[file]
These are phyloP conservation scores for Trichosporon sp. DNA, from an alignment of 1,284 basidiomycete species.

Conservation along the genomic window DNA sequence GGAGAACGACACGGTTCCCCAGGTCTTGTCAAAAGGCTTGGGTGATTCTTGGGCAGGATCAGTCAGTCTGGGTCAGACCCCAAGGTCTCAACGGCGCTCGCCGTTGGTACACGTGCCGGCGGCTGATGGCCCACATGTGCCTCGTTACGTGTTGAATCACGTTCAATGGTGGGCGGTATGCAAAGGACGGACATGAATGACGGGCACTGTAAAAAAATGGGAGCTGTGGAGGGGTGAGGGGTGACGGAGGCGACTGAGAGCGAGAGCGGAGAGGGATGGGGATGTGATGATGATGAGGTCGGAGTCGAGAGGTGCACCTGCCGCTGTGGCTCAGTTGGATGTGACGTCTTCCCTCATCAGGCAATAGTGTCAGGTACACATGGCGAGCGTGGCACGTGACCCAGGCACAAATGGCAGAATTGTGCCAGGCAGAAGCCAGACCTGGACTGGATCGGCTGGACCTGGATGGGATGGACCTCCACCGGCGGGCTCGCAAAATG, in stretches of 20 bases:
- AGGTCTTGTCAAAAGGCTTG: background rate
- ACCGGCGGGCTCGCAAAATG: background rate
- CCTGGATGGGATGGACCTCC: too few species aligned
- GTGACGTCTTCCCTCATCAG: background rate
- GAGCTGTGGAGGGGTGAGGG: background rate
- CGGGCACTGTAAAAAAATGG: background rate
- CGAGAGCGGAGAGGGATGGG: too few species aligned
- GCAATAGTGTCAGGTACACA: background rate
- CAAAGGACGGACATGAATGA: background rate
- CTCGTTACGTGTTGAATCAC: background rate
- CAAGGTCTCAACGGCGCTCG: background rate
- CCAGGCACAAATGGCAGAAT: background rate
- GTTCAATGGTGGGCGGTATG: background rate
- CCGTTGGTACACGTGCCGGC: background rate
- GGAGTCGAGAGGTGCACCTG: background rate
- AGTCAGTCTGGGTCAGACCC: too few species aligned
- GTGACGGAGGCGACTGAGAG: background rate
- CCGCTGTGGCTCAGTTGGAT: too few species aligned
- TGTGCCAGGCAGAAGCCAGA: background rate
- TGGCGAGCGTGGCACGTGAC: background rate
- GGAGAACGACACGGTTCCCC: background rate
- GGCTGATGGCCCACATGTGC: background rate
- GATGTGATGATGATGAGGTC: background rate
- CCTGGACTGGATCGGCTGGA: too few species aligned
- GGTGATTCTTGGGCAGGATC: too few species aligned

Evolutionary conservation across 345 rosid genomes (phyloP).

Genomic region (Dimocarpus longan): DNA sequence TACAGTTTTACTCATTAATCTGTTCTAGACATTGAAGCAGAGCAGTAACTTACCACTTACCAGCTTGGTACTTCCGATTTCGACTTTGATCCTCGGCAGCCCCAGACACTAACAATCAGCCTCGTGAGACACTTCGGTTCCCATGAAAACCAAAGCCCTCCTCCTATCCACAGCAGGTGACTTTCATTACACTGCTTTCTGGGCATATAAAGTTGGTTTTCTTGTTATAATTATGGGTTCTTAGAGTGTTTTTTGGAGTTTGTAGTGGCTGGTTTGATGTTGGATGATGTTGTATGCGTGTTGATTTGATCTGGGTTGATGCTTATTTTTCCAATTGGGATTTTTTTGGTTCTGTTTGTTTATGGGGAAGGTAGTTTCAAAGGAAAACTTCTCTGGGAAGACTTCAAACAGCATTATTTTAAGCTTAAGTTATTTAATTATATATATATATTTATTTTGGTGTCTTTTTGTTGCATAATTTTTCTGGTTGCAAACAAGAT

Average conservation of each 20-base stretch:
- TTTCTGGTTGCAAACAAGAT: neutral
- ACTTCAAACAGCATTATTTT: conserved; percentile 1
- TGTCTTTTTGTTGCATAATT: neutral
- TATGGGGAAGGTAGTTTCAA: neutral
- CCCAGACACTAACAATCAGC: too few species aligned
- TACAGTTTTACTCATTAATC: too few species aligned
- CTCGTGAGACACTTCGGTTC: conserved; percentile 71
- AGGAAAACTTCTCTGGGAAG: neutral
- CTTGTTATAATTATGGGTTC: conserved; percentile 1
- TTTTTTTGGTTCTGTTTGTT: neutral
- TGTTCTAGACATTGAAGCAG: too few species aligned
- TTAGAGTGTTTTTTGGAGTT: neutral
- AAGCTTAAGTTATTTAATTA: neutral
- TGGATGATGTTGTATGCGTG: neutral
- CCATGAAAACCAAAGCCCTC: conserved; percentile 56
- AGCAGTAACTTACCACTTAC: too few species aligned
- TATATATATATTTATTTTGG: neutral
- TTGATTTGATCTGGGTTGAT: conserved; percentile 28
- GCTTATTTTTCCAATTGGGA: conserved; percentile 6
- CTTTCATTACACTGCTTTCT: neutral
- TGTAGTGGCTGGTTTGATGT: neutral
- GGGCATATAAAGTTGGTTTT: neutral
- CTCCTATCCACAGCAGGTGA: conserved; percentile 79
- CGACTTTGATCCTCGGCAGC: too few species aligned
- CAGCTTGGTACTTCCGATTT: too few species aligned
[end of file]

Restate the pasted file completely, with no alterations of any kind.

These are phyloP conservation scores for Trichosporon sp. DNA, from an alignment of 1,284 basidiomycete species.

Conservation along the genomic window DNA sequence GGAGAACGACACGGTTCCCCAGGTCTTGTCAAAAGGCTTGGGTGATTCTTGGGCAGGATCAGTCAGTCTGGGTCAGACCCCAAGGTCTCAACGGCGCTCGCCGTTGGTACACGTGCCGGCGGCTGATGGCCCACATGTGCCTCGTTACGTGTTGAATCACGTTCAATGGTGGGCGGTATGCAAAGGACGGACATGAATGACGGGCACTGTAAAAAAATGGGAGCTGTGGAGGGGTGAGGGGTGACGGAGGCGACTGAGAGCGAGAGCGGAGAGGGATGGGGATGTGATGATGATGAGGTCGGAGTCGAGAGGTGCACCTGCCGCTGTGGCTCAGTTGGATGTGACGTCTTCCCTCATCAGGCAATAGTGTCAGGTACACATGGCGAGCGTGGCACGTGACCCAGGCACAAATGGCAGAATTGTGCCAGGCAGAAGCCAGACCTGGACTGGATCGGCTGGACCTGGATGGGATGGACCTCCACCGGCGGGCTCGCAAAATG, in stretches of 20 bases:
- AGGTCTTGTCAAAAGGCTTG: background rate
- ACCGGCGGGCTCGCAAAATG: background rate
- CCTGGATGGGATGGACCTCC: too few species aligned
- GTGACGTCTTCCCTCATCAG: background rate
- GAGCTGTGGAGGGGTGAGGG: background rate
- CGGGCACTGTAAAAAAATGG: background rate
- CGAGAGCGGAGAGGGATGGG: too few species aligned
- GCAATAGTGTCAGGTACACA: background rate
- CAAAGGACGGACATGAATGA: background rate
- CTCGTTACGTGTTGAATCAC: background rate
- CAAGGTCTCAACGGCGCTCG: background rate
- CCAGGCACAAATGGCAGAAT: background rate
- GTTCAATGGTGGGCGGTATG: background rate
- CCGTTGGTACACGTGCCGGC: background rate
- GGAGTCGAGAGGTGCACCTG: background rate
- AGTCAGTCTGGGTCAGACCC: too few species aligned
- GTGACGGAGGCGACTGAGAG: background rate
- CCGCTGTGGCTCAGTTGGAT: too few species aligned
- TGTGCCAGGCAGAAGCCAGA: background rate
- TGGCGAGCGTGGCACGTGAC: background rate
- GGAGAACGACACGGTTCCCC: background rate
- GGCTGATGGCCCACATGTGC: background rate
- GATGTGATGATGATGAGGTC: background rate
- CCTGGACTGGATCGGCTGGA: too few species aligned
- GGTGATTCTTGGGCAGGATC: too few species aligned

Evolutionary conservation across 345 rosid genomes (phyloP).

Genomic region (Dimocarpus longan): DNA sequence TACAGTTTTACTCATTAATCTGTTCTAGACATTGAAGCAGAGCAGTAACTTACCACTTACCAGCTTGGTACTTCCGATTTCGACTTTGATCCTCGGCAGCCCCAGACACTAACAATCAGCCTCGTGAGACACTTCGGTTCCCATGAAAACCAAAGCCCTCCTCCTATCCACAGCAGGTGACTTTCATTACACTGCTTTCTGGGCATATAAAGTTGGTTTTCTTGTTATAATTATGGGTTCTTAGAGTGTTTTTTGGAGTTTGTAGTGGCTGGTTTGATGTTGGATGATGTTGTATGCGTGTTGATTTGATCTGGGTTGATGCTTATTTTTCCAATTGGGATTTTTTTGGTTCTGTTTGTTTATGGGGAAGGTAGTTTCAAAGGAAAACTTCTCTGGGAAGACTTCAAACAGCATTATTTTAAGCTTAAGTTATTTAATTATATATATATATTTATTTTGGTGTCTTTTTGTTGCATAATTTTTCTGGTTGCAAACAAGAT

Average conservation of each 20-base stretch:
- TTTCTGGTTGCAAACAAGAT: neutral
- ACTTCAAACAGCATTATTTT: conserved; percentile 1
- TGTCTTTTTGTTGCATAATT: neutral
- TATGGGGAAGGTAGTTTCAA: neutral
- CCCAGACACTAACAATCAGC: too few species aligned
- TACAGTTTTACTCATTAATC: too few species aligned
- CTCGTGAGACACTTCGGTTC: conserved; percentile 71
- AGGAAAACTTCTCTGGGAAG: neutral
- CTTGTTATAATTATGGGTTC: conserved; percentile 1
- TTTTTTTGGTTCTGTTTGTT: neutral
- TGTTCTAGACATTGAAGCAG: too few species aligned
- TTAGAGTGTTTTTTGGAGTT: neutral
- AAGCTTAAGTTATTTAATTA: neutral
- TGGATGATGTTGTATGCGTG: neutral
- CCATGAAAACCAAAGCCCTC: conserved; percentile 56
- AGCAGTAACTTACCACTTAC: too few species aligned
- TATATATATATTTATTTTGG: neutral
- TTGATTTGATCTGGGTTGAT: conserved; percentile 28
- GCTTATTTTTCCAATTGGGA: conserved; percentile 6
- CTTTCATTACACTGCTTTCT: neutral
- TGTAGTGGCTGGTTTGATGT: neutral
- GGGCATATAAAGTTGGTTTT: neutral
- CTCCTATCCACAGCAGGTGA: conserved; percentile 79
- CGACTTTGATCCTCGGCAGC: too few species aligned
- CAGCTTGGTACTTCCGATTT: too few species aligned